|Type of paper:||Research paper|
|Categories:||Education Finance Business Genghis Khan|
Genghis Khan is well known for his exploits throughout Mongolia and the neighboring regions. However, very few is known about his rise to those magnificent heights. However, before becoming the leader of all the Mongol tribes, he was known as Temujin. To reach the summit, Khan had to unify the Mongol clans. According to Lococo (16), Temujin used a combination of both military might and political manipulation to unite the nomadic, previously ever-rivaling Mongol tribes. For instance, realizing that he did not have any power or influence, he approached Toghril, Khan of the Kereit tribe who was also the most powerful Mongol prince. He presented Toghril with a sable skin, the only thing he had to offer.
In return, Toghril reunited Temujin's scattered people and even an army. Contrastingly, when he had created a few alliances and had a sizeable army, he completely routed the Merkit tribe by use of bloody and ruthless conquest. He exterminated the nobility of the clan and took the common people of that tribe as his own servants and soldiers. Hence, when weak, he used diplomacy and negotiation tactics to unite the clans but when strong, he used military might to consolidate the Mongols.
Unified under the leadership of Temujin, the year 1206 was a turning point in the history of the Mongols (Lococo 22). The petty tribal raids and rivals ended. For the first time, united under now Genghis Khan, the Mongols moved beyond the Steppe and Mongolia itself took a new and recognizable shape. This unity and end to petty raids and rivalry were important because it created a greater ambition for the Mongols as a whole that lies beyond the steppe.
The unity propelled Genghis Khan to begin his adventure of conquering the world. The new Mongol nation was organized. In particular, the new nation was organized and geared towards war. For instance, with the end to the petty rivalry and raids, more men were made available to Khan. As a result, Genghis Khan had one of the largest armies the world had ever seen. So big was the army that his troops were divided up using the decimal system. These men were trained and equipped and supplied with weapons.
In addition, the unity gave Khan the ample time he needed to innovate in terms of military tactics to adapt to changing circumstances in warfare. For example, in the early stages of the campaign, the army was exclusively cavalry. However, Genghis Khan soon realized that while this tactic worked in defeating nomads, it was no use in taking cities using the siege system. He went on to invent burning oil, catapults, mangonels and ladders among other equipment for taking large cities (Hartog 45). These equipment were especially important in conquering the large cities in China including Beijing in 1215.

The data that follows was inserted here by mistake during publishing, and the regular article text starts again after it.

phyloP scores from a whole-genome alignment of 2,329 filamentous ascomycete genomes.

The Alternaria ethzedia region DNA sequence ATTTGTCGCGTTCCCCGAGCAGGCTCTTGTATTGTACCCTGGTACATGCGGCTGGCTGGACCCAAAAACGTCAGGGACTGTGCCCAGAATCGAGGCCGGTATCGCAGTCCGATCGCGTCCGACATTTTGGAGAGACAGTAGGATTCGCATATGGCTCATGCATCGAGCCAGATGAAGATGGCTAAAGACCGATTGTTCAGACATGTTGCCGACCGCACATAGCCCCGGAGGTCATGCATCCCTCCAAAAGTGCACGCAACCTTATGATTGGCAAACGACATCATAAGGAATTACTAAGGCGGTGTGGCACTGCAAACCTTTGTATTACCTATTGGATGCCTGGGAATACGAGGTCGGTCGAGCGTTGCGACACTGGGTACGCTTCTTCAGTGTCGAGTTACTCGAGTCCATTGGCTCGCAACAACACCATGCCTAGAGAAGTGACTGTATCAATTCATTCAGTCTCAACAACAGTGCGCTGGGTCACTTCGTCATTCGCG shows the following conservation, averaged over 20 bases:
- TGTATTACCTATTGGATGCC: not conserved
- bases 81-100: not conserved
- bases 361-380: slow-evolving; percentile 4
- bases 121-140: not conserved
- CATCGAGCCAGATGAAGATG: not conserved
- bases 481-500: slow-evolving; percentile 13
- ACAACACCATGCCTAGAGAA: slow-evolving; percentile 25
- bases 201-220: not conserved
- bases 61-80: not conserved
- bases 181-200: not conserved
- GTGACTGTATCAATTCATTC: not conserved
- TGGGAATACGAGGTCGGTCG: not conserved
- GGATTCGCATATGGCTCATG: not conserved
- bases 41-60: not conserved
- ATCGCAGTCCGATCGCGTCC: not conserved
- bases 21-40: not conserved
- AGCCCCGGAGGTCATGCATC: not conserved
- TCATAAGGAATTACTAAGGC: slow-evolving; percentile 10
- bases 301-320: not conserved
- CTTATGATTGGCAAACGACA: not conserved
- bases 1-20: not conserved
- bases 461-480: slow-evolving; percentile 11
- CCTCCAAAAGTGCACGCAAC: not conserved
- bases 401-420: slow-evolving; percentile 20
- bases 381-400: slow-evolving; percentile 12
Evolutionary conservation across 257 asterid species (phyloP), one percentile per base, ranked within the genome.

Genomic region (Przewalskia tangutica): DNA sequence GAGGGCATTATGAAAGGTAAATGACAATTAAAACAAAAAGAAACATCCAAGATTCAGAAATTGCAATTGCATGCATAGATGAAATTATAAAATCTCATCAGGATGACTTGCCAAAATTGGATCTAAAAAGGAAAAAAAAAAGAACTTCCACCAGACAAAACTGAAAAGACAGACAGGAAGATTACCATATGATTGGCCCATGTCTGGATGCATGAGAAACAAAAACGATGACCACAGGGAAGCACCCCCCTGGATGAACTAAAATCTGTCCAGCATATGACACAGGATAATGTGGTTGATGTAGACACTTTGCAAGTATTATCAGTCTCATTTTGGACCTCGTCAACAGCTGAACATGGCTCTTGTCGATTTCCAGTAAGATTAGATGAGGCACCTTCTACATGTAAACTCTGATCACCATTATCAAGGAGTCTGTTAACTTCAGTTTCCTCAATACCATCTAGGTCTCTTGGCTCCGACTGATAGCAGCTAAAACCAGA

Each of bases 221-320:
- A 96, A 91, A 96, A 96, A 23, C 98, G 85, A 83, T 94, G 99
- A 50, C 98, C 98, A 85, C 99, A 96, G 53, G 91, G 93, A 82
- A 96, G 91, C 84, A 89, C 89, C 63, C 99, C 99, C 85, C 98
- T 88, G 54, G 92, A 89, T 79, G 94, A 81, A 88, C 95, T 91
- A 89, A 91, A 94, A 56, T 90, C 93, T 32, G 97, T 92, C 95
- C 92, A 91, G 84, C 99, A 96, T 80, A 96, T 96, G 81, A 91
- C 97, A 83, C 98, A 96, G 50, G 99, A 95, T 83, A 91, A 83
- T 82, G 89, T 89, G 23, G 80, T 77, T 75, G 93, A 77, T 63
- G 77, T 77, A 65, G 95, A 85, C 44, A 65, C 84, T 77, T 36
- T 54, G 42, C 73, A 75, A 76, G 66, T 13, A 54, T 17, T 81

Politics, economy, and Prosperity
The Song Dynasty was an era that started in 960 and went on until 1279 (Ebrey 136). Trade and technology played a vital role in transforming society and the economy of this dynasty. For example, it was the very first government in the history of the world to issue banknotes as a medium of exchange. In addition, apart from having a permanent standing army and effectively using gun powder, it also saw the first discernment of true north through the use of a compass.
In general, trade and technology played a vital role in the sustained growth in population, per capita income and technological innovation. For example, technological innovation in the agriculture sector led to better food security in this society. To begin with, the massive use of irrigation expanded the size of land used for agriculture considerably. The crop production in China tripled from the dredging of the Yellow River and the artificial silting of land in Lake Tai valley (Ebrey 140). Moreover, the use of fertilizers and new improved seeds and tools brought better food security to society.
In addition, during this dynasty, the merchant class became more organized and sophisticated. Due to the resulting economic boom, more people became wealthy due to the plethora of entrepreneurs and small private business owners that emerged in the rural areas and the large suburbs. Some of these small businesses included wine-making shops, oil presses, pottery shops, and paper-making businesses. Moreover, trade and technology led to greater specialization in society (Mote 92). For example, the farmers of Suzhou started to specialize in the production of silk wares while those farmers in Sichuan and Fujian specialized in sugarcane growing. This specialization led to better crops and things in general.
Lastly, advancement in local technology and trade led to the growth of foreign trade. Local traders started to interact with other traders from the Islamic world, the Hindu world, and the East African world. The interaction resulted in the creation of large seaports in this period. Moreover, the birth of foreign trade during the Song Dynasty in return led to the emergence of an efficient transport network consisting of canals, lakes, and rivers.
Ebrey, Patricia B. The Cambridge Illustrated History of China. Cambridge: Cambridge University Press, 2010. Print.
Hartog, Leo. Genghis Khan: Conqueror of the World. London: Taurisparke Paperbacks, 2004. Print.
Lococo, Paul. Genghis Khan: History's Greatest Empire Builder. Washington, D.C: Potomac Books, 2008. Print.
Mote, Frederick W. Imperial China, 900-1800. Cambridge, Mass: Harvard University Press, 2009. Print.
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